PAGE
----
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lstevenson
Jun. 8, 2011, 02:23 AM
Great comments from William Fox Pitt in the latest issue of Eventing USA:

"Riders are often trying hard to get to 70% in the dressage when they should be working on their jumping balance"

"I make my students ride in gallop position in trot and canter with no rein contact and no hands on the neck, as there is no point in trying to progress until a good balance is in place."

"It is a great concern to me that so many riders are out of balance between fences, and then too stiff and upright on the approach to the fence"




http://www.MyVirtualEventingCoach.com
Facebook page (https://www.facebook.com/pages/My-Virtual-Eventing-Coach/121366797928434)

BaroquePony
Jun. 8, 2011, 02:48 AM
Great comments. Just reiterates that riding really has gone down the commode :yes:. No wonder the rise in injuries.

Thanks for posting that.

KMErickson
Jun. 8, 2011, 04:17 AM
Very interesting. After having gotten to watch him ride in person for the first time this spring, his fluency and balance in the saddle really is a cut above even the "average" elite-level rider, and it is remarkable (at least to someone like me, who hasn't thought as much about it before) how much that balance and core makes him look MUCH safer and more competent than most even while tackling the most ridiculous cross country questions.

Does he ever clinic in the US? It would be really interesting to see this teaching style/exercises in person.

riderboy
Jun. 8, 2011, 08:05 AM
I thought they were really great comments as well.

Auburn
Jun. 8, 2011, 10:31 AM
A few years ago, someone posted a link to an online Master clinic that William Fox Pitt had given. Watching it changed my cross country two point forever.

If somebody remembers the link, maybe they would post it. You have to sit through four youtube like sessions, but the time is well worth it.

The key is spending enough time in the tack, in your two point, to build up the strength in your legs and abdominal muscles.

This year, I have included leg weight exercises at the gym, knee re-hab exercises, around two hundred crunches and 45 min. on the recumbent cycle, three to four days a week, plus riding 5-6 days/week.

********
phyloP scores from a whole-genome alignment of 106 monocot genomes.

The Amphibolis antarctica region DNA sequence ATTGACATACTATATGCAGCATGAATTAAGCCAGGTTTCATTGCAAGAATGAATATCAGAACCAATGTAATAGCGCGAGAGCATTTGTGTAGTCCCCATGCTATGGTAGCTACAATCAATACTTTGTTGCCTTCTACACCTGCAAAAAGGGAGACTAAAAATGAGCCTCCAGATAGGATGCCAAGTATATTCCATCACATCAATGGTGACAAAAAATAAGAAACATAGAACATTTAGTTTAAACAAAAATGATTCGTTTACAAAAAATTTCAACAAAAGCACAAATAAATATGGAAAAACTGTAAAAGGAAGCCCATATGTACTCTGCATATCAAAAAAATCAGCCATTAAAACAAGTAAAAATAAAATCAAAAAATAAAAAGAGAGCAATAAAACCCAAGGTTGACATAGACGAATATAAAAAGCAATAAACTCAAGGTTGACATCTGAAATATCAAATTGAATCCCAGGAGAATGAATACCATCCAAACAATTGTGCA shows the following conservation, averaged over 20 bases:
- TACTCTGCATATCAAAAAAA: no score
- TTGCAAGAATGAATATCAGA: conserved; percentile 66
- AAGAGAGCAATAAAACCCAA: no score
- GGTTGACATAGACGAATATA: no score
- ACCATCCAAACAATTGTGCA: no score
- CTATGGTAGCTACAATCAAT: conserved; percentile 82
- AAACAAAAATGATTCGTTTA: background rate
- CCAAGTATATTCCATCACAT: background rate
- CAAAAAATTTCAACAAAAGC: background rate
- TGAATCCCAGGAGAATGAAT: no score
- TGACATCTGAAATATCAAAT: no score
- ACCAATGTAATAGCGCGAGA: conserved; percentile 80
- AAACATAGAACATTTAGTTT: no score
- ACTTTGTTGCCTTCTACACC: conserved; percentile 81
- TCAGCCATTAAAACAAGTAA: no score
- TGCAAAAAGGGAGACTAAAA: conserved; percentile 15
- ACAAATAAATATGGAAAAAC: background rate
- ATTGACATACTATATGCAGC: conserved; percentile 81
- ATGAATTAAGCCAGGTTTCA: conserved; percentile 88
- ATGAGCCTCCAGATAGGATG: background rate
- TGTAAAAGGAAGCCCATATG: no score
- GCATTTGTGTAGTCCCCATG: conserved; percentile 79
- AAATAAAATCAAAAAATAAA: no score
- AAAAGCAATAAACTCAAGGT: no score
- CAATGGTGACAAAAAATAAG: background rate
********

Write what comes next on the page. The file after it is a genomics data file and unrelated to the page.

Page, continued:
I just rode in clinics with Robin Walker and Jim Graham, both of whom said that my two point is strong. :D

If I had not watched the Master clinic, I probably would have still been plopping and bopping on Tessie's back, going around cross country. :winkgrin:

Equibrit
Jun. 8, 2011, 10:36 AM
Go hunting - you will achieve that balance.

Hilary
Jun. 8, 2011, 12:29 PM
Every time I condition (twice a week) I am in 2 point if the horse is going faster than a walk. Once in a while, I will post when we're trotting, but I found a few years ago that my position was weak - my instructor had me try to stand vertically while trotting around - HELLO! Couldn't do it. And I was finding I was getting tired on XC and sore the next day.

So I started spending more time in 2-point. At first I found trotting really hard - it's harder to balance than the canter. Now it's easy and I can spend 10 minutes straight trotting in 2 point without getting tired. I don't put my hands on her neck either, although I do try to keep her working - this is also a lot harder than if you are sitting or posting, but now I don't get tired or sore after an event - at least not from the riding part.

If I want more of a workout I raise my stirrups, but with my spooky horse that has it's drawbacks!

Get out there, it's good for you and your horse!

MeghanDACVA
Jun. 8, 2011, 12:37 PM
Gee, I didn't know he had been watching me ride ;-)

eventer_mi
Jun. 8, 2011, 12:50 PM
My Eventing mag just came yesterday, and the "Year in the Life of Boyd Martin" series talked about his disastrous Southern Pines Event where he flipped Holly Hudspeth's horse and ended up the hospital. Boyd says that not enough eventers focus on doing the part that counts for the most at an event - we focus on the dressage sooooo much, just like W F-P says, and that he took his horses to Mark Weissbecker's lovely facility to school before the Fork, which paid off big-time.

It really made me think hard, too. Once I get my horse back going again, I'm going to spend a lot of time working on my balance for jumping. I've spent all this time improving his dressage that the xc has really taken a backseat. Thanks, Boyd and WFP - we needed this kick in the pants!

WishIWereRiding
Jun. 8, 2011, 01:13 PM
So true. I have a green 5 y/o horse who is quite lovely, but the balance is key! If he's not balanced, then I don't do a good job jumping him. Luckily I have fantastic trainers who are working with us to get it right!